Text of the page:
.COM files are loaded into a new segment with offset 0x100. You can write .COM files if you have any 16bit x86 assembler that can output binary files, just remember to offset 0x100 at the beginning.

A ret instruction will return to the operating system, as will the widely used mov ax, 4c00h; int 21h. IIRC, you have all memory auto-allocated to your program from the segment you're loaded in, to the top of 640kb.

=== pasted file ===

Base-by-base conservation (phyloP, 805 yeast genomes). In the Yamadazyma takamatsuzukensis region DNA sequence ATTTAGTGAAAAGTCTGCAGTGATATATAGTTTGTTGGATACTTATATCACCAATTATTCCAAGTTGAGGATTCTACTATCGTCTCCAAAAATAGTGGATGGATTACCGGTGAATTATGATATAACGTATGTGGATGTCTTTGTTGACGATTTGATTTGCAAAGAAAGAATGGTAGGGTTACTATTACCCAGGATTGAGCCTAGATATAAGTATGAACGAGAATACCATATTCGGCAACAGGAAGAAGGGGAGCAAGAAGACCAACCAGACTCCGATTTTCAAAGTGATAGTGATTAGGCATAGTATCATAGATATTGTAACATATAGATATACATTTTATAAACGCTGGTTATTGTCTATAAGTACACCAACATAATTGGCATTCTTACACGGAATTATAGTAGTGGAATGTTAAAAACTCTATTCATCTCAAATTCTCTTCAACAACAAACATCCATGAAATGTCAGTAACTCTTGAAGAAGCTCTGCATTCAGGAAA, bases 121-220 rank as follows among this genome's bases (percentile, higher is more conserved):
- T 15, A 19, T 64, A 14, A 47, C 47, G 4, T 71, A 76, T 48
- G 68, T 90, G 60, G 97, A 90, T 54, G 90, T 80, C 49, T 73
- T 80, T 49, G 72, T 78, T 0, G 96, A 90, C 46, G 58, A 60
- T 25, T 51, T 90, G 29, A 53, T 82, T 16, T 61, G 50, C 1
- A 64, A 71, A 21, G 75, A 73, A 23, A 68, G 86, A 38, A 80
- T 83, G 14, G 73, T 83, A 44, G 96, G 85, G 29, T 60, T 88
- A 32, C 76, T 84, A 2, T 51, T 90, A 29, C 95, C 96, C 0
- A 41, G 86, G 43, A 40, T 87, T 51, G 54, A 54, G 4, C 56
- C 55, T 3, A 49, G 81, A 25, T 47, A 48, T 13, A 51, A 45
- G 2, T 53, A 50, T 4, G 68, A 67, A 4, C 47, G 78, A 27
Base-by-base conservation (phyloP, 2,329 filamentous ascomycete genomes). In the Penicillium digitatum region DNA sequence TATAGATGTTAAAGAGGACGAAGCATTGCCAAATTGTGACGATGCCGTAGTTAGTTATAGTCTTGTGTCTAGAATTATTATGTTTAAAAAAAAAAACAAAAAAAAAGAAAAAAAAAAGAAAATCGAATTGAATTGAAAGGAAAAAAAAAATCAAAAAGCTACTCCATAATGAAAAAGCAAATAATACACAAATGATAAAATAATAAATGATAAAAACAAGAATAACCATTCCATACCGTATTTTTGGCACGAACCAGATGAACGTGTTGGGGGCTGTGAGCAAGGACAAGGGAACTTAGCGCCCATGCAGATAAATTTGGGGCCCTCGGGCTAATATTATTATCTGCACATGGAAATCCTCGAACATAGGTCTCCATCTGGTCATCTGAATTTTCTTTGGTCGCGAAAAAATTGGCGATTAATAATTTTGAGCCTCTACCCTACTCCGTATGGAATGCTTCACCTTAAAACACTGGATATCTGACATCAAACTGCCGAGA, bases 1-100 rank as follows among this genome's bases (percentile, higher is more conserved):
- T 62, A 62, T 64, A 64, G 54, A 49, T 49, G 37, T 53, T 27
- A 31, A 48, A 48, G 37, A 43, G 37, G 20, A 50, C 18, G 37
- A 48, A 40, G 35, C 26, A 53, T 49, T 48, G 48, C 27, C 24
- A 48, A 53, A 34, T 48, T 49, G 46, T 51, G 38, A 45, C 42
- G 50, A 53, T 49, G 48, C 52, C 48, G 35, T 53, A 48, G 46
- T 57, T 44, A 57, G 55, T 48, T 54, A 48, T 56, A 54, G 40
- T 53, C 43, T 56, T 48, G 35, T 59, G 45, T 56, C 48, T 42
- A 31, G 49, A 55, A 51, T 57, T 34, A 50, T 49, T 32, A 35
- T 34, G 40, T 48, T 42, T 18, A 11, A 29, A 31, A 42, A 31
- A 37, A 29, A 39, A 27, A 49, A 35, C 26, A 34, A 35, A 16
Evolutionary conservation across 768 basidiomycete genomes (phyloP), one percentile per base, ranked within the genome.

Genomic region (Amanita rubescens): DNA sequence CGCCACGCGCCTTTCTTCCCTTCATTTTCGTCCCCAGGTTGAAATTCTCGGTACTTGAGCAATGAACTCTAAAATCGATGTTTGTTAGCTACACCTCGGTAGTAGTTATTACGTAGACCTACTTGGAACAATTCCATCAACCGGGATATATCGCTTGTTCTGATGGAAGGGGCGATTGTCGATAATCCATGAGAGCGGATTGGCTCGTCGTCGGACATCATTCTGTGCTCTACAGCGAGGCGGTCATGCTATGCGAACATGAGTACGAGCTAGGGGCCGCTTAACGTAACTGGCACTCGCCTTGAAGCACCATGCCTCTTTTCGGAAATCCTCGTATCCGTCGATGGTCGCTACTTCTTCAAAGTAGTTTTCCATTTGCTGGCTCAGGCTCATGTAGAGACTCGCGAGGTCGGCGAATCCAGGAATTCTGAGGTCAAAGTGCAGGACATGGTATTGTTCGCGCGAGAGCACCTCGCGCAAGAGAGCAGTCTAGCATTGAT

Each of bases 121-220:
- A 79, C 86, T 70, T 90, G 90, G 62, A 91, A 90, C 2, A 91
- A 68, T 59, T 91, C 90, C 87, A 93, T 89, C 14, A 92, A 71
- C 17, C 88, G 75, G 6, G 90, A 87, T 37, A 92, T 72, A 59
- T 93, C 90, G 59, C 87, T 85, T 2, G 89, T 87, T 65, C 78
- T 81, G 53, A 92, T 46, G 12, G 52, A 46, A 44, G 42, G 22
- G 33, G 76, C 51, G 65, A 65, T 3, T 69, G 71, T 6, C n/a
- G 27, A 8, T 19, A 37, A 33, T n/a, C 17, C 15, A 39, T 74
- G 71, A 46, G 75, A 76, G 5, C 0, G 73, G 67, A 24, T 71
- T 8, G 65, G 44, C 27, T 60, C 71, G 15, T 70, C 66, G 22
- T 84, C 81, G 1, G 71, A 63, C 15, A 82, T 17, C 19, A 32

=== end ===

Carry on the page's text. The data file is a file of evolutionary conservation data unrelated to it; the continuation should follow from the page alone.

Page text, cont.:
.COM files can still be fun and/or useful to write since they have a smaller (0 byte) header, compared to .exe files.

If you search the internet, you should be able to find several size coding competitions where the winner is the person to write the smallest program to do some specific task, such as displaying the flag of Japan, a Brainfuck interpreter, etc.